Fewer Riots, Minorities Safer Under Modi Regime: Kiren Rijiju. Data Right On Riots, But Claim On Safer Minorities Without Foundation
Mumbai: “Less riots and minorities safer under Modi regime than 10 years of UPA rule, proves RTI.”
Rijiju’s claim on fewer riots during the Narendra Modi-led National Democratic Alliance (NDA) rule in terms of numbers is true.
However, the data on communal incidents do not identify victims killed or injured on the basis of their religion or caste, and therefore making the claim that minorities are now safer is without foundation.
As many as 10,362 communal incidents were reported between 2004 and 2017, according to official data. Of these incidents, the most--37% or 3,821--incidents were recorded during the United Progressive Alliance UPA-I (2004-08), followed by UPA-II (2009-13)--35% or 3,621 incidents and NDA--28% or 2,920 between 2014 and 2017, data compiled by FactChecker.in from the Lok Sabha (lower house of Parliament) and the ministry of home affairs annual reports show.
The National Crime Records Bureau (NCRB) records “rioting” under Sections 147-151 and 153A of the Indian Penal Code (IPC). These are further classified into “agrarian, caste conflict, political, communal, students, sectarian, industrial and other rioting”. Section 153A of the IPC relates to promoting enmity on the ground of religion, race, and place of birth.
However, stray incidents of violence, which prima facie appear to be motivated by religious identity of the victim, are not recorded by the government, FactChecker.in reported on October 30, 2018.
These crimes do not find place in the records on communal riots as they are broadly classified under IPC sections such as those relating to murder (section 302), grievous hurt (Section 325, 326) or vandalism (Section 425).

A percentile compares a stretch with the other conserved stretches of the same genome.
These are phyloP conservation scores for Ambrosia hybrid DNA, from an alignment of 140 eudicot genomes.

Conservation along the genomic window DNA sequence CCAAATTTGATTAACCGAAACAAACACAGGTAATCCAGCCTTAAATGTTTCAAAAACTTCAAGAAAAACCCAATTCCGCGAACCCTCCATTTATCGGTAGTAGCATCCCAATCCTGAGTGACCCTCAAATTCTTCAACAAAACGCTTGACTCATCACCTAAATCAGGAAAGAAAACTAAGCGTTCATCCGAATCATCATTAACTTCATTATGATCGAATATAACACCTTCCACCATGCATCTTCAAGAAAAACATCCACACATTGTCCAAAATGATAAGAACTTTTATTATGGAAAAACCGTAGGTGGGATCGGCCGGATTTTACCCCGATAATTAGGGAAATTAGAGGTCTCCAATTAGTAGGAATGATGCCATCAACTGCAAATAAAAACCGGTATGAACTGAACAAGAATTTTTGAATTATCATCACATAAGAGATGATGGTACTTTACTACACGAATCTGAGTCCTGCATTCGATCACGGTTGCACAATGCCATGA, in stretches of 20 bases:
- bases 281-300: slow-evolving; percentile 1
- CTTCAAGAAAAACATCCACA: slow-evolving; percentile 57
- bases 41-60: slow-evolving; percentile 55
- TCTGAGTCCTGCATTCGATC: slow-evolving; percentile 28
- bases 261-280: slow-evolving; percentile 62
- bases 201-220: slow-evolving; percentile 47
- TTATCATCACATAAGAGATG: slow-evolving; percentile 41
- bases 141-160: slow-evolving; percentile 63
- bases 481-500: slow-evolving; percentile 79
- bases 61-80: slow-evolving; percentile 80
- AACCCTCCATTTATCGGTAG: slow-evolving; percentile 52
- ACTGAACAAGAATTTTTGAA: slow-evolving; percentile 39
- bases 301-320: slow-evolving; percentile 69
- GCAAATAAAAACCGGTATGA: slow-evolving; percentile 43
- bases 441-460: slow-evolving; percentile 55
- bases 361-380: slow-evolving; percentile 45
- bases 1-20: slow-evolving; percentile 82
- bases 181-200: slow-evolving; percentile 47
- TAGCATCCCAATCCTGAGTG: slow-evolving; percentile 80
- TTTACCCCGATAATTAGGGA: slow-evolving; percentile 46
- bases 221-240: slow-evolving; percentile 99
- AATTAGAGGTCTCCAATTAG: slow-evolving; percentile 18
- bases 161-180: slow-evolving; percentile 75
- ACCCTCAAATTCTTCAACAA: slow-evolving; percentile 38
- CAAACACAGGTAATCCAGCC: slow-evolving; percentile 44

Between 2009 and 2018, minorities formed roughly 74% of the victims attacked in 279 religious-identity motivated hate crimes recorded in Hate Crime Watch, according to Hate Crime Watch, a FactChecker.in database that tracks such violence. Over 90% of these attacks took place after 2014, when the Bharatiya Janata Party came to power at the Centre, reaching a decadal high in 2018, we reported on December 27, 2018.
Specifically, between 2010 to-date, India recorded 123 cases of cow-related violence wherein Muslims formed over 50% of the victims attacked and 78% of those killed indicating a trend of bias, according to a FactChecker.in database that tracks this particular violence. About 98% of these crimes took place after 2014, the database further showed.
Most deaths (652) in communal incidents were recorded during UPA-I, while the most injuries (10,884) were recorded in UPA-II regime, government data show.
Source: Lok Sabha - December 11, 2018; February 6, 2018; August 8, 2017; December 2, 2014; November 27, 2012; August 10, 2010; Ministry of Home Affairs Annual Report: 2006-07; 2005-06; 2004-05. Note: The data for 2004 in the RTI reply does not match with data found in the ministry of home affairs annual report 2004-05 noted in the table above.
The most incidents (943) were reported in 2008, an increase of 24% over the previous year, followed by 2009 (849) and 2013 (823). Most deaths were also recorded in 2008 (167) while most injuries were reported in 2009 (2,461).
The RTI data were provided to Amit Gupta, a Noida-based information technology professional and RTI activist, according to the report by My Nation, a web portal, cited by Rijiju in his tweet.
In 2014, the NCRB reported almost twice the number of communal riots compared to the home ministry, after which the gap closed in 2015 and widened again in 2016, according to this Factly.in report published in IndiaSpend on December 7, 2017, pointing to discrepancy in data collection between the two offices.
In 2016, 869 cases relating to communal riots were recorded by the NCRB (the latest available) compared to 703 communal incidents by the home ministry, the report found.
We welcome feedback. Please write to firstname.lastname@example.org. We reserve the right to edit responses for language and grammar.